Wednesday, 17 October 2012

Cambodia: Overcoming poverty through social business

How do you overcome poverty amongst the billion poorest people on earth, countries with often apocalyptic recent events or at risk of facing them now? Where the injustice of extreme poverty demands external intervention yet so little evidence of its success exists that some people question whether international aid is not just ineffective, but contributes to poverty.

At Grow Movement we enhance the capacity of local entrepreneurs to lead their countries out of poverty and enable people everywhere to act through remote volunteering: Modern communications enable a skilled person anywhere to volunteer their time to overcome poverty and see the results for themselves. 

One of those volunteers is Philippe Pauly, a former fund manager in Paris, who volunteered remotely with Allen Alebako, one of our women entrepreneurs in Uganda. Philippe dedicates his life to overcoming poverty amongst the rural poor in Cambodia and followed his passionate belief in the effectiveness of social enterprise by founding Cambolac. I am lucky enough to serve on Cambolac's social board and visited Cambodia to learn about their work.

Cambodia knows apocalypse: up to 2.2 million people of a population of 8 million died in the killing fields of the Khmer Rouge between 1975 and 1978. The Khmer Rouge killed anyone with an education, speaking a foreign language or even former urban dwellers judged incapable of agricultural work. While this happened before the vast majority of Cambodians today where born, its legacy lingers in a very basic level of education and a virtual absence of professionals.

Cambolac works in Siem Reap where over 50% of families live on less than a dollar a day, 53% of children are malnourished and just 10% of them finish high school. Yet two million tourists visit this area annually to see the stunning Angkor Wat temples. Very little of the tourist revenues reach the local community.

A Cambolac black lacquer box
Making Cambolac boxes with a water rubbing pond
Philippe is trying to address this paradox by recreating a local handicraft industry to enable the rural poor to sell handicrafts to tourists. The beauty of Philippe's business model is it is low skilled and labour intensive: Each Cambolac black lacquer box requires up to twenty days of rubbing with wet sand paper, meaning large numbers of unskilled rural poor can be employed. Since launching in March Philippe has already employed nine people from the local community including three with disabilities. He hopes to employ many more as sales increase and you can follow their progress on facebook here. As a  business, Cambolac is not reliant on aid funding so is able to offer long term sustainable employment opportunities.

Cambolac founder Philippe Pauly (centre) with Cambodian family and a Cambolac rubbing pond
Philippe is investigating enhancing the social impact further by outsourcing part of the production process to the local villages. This would enable people who cannot travel to the workshop to have work (either by virtue of the cost or women for example who cannot leave their children to go to work). Cambolac would supply boxes to the villages for the people to sandpaper and pay a fee for each box so that people can work at their own pace and around their other commitments. Cambolac has constructed one rubbing pond in a local village to pilot this concept and so far appears very promising at enabling more people to access work.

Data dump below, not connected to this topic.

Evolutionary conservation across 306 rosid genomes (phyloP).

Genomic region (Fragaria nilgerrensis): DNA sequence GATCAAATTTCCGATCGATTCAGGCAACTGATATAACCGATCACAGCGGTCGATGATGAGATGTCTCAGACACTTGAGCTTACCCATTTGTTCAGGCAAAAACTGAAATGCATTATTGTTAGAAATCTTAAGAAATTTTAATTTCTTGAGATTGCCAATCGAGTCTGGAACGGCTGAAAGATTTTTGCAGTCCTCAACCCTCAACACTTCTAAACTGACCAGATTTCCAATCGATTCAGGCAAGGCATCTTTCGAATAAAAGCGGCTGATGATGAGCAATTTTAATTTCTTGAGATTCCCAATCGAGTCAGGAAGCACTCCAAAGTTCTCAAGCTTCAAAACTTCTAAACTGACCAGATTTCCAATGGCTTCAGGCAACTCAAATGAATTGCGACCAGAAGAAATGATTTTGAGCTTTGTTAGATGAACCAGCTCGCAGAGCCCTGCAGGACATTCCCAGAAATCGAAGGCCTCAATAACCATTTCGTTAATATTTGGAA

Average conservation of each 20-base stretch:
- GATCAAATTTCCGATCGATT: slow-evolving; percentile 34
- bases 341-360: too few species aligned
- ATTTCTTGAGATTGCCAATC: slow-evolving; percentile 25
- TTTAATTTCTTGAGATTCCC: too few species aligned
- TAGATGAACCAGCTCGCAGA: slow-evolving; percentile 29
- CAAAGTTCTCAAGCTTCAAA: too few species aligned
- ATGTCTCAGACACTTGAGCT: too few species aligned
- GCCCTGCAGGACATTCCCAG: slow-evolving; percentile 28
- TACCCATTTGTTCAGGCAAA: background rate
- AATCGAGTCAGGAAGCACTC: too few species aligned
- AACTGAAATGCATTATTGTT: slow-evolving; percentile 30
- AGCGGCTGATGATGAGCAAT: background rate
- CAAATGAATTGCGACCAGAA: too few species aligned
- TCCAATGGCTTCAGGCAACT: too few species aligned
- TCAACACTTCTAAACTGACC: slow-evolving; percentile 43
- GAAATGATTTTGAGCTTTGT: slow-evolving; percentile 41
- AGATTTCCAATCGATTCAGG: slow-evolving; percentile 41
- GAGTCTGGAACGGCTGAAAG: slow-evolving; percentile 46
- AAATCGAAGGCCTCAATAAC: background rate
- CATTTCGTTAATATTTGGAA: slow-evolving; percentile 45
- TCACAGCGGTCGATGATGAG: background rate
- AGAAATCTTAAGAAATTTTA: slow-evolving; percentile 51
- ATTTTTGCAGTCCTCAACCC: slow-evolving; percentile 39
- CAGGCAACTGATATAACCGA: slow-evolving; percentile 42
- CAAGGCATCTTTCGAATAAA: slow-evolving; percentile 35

I don't know the answer to the international aid dilemma. But I do know from working with Cambolac and Grow Movement that active, positive and effective steps exist to serve the people in these communities.

Cambolac social board member and Grow Movement founder Chris Coghlan at Angkor Wat, Cambodia

Thursday, 11 October 2012

BBC news on Grow Movement entrepreneur Thomas Ssemakula

At Grow Movement we believe enhancing the skills of local entrepreneurs to lead their countries out of poverty is the best way to economically empower the people in the poorest countries on earth.  We use remote volunteer consultants in over fifty countries to deliver business advice on an ultra low cost base to entrepreneurs in Uganda, Malawi and Rwanda over mobile phone.

We're thrilled that Grow Movement Ugandan entrepreneur Thomas Ssemakula has told the story of his business Brave East Africa to BBC news:   
Grow Movement's Thomas Ssemakula
Just over two years ago Thomas qualified as a vet and launched his Brave East Africa consultancy business with no money to his name. In this video he tells how Grow Movement consultant Molly Fulton in Las Vegas gave him the human resource and financial advice he needed scale up to seven employees. Then in a second project, a Grow Movement team of MBA students from London Business School's Impact Consulting club helped Thomas write the business plan to successfully secure the investor mentioned by the BBC.

Its not just Thomas's employees and their families who benefit from his outstanding dynamism: Thomas's business equips Ugandan subsistence farmers with the skills they need to commercialize their produce, creating a ripple effect throughout the local community.

As all of Grow Movement's advice is delivered remotely and our operations are managed by local people, the total cost of Thomas's projects to Grow Movement was $200. We've managed to work with over 200 entrepreneurs like Thomas in the last three years on a cost base of less than $400 a week. 

Right now we're scaling up to advise 1,200 Malawian, Ugandan and Rwandan entrepreneurs over the next three years to lead their communities out of poverty and show the effectiveness of  talented local entrepreneurs teamed with remote volunteer consultants  to end poverty at  low cost and scale.